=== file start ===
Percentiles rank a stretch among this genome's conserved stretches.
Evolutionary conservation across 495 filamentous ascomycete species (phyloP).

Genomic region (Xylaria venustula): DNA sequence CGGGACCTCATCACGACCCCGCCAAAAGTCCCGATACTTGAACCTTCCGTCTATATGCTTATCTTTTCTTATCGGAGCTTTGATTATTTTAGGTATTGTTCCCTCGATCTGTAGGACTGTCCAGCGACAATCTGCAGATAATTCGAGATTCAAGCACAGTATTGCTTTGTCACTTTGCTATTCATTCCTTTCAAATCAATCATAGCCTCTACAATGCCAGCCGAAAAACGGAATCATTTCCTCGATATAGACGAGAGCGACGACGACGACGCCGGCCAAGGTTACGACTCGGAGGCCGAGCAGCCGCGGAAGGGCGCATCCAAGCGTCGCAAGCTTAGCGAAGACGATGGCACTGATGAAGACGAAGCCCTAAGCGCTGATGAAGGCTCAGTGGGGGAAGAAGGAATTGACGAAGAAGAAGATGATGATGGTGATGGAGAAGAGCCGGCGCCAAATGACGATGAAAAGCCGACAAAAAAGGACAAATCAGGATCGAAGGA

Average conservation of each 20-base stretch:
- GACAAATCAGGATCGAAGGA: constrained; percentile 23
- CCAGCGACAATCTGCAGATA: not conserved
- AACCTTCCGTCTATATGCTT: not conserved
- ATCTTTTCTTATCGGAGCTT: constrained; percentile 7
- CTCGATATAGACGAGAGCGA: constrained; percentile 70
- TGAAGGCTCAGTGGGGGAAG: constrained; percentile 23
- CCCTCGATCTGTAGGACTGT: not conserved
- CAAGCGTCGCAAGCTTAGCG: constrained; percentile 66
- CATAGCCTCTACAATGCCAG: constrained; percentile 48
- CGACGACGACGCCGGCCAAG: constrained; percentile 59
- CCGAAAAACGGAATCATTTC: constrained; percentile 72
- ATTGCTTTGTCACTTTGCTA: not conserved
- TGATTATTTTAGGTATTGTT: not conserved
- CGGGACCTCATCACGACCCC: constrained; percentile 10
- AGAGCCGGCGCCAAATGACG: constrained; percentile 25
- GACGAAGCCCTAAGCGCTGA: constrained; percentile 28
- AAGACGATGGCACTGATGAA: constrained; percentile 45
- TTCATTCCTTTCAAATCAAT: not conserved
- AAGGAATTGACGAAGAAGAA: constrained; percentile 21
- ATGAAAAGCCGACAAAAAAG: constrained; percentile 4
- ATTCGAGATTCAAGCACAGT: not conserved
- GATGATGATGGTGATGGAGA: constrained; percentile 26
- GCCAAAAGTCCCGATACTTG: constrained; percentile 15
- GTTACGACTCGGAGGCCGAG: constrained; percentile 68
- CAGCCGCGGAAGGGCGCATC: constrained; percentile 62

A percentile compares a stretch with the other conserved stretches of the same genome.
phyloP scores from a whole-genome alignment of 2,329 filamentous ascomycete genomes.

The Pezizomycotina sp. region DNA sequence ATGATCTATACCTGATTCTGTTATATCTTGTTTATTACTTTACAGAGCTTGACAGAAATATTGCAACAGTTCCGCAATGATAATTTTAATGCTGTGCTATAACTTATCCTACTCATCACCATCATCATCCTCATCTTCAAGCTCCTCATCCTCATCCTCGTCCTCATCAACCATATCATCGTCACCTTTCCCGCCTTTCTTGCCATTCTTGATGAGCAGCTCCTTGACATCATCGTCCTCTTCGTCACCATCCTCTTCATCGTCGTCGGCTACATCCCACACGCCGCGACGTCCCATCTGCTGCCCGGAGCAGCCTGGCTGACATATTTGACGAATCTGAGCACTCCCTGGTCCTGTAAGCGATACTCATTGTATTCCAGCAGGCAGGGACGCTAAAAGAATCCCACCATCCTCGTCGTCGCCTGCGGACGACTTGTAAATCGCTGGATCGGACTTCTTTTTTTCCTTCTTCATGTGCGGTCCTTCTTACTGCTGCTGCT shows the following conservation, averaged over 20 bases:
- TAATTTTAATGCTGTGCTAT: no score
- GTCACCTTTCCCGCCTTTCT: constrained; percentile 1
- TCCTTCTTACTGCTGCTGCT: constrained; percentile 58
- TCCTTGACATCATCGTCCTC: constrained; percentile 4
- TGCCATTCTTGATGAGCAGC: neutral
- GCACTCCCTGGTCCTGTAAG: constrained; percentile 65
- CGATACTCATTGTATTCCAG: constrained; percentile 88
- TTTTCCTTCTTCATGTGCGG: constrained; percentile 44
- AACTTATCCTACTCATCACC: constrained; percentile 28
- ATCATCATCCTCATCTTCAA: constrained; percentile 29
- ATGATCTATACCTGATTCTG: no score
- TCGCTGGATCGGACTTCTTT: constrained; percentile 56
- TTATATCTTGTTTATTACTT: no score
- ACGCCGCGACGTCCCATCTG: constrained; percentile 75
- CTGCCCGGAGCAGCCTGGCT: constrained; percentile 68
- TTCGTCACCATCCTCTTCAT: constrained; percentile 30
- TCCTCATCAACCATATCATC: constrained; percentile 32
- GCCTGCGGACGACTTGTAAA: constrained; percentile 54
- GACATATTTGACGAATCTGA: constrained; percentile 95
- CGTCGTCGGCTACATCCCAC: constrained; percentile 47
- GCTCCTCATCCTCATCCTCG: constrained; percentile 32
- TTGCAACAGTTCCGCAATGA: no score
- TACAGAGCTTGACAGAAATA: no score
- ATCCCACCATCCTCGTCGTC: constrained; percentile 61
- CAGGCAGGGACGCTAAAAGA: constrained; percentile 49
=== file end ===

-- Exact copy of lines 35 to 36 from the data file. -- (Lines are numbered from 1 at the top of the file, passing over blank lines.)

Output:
- TCCTTCTTACTGCTGCTGCT: constrained; percentile 58
- TCCTTGACATCATCGTCCTC: constrained; percentile 4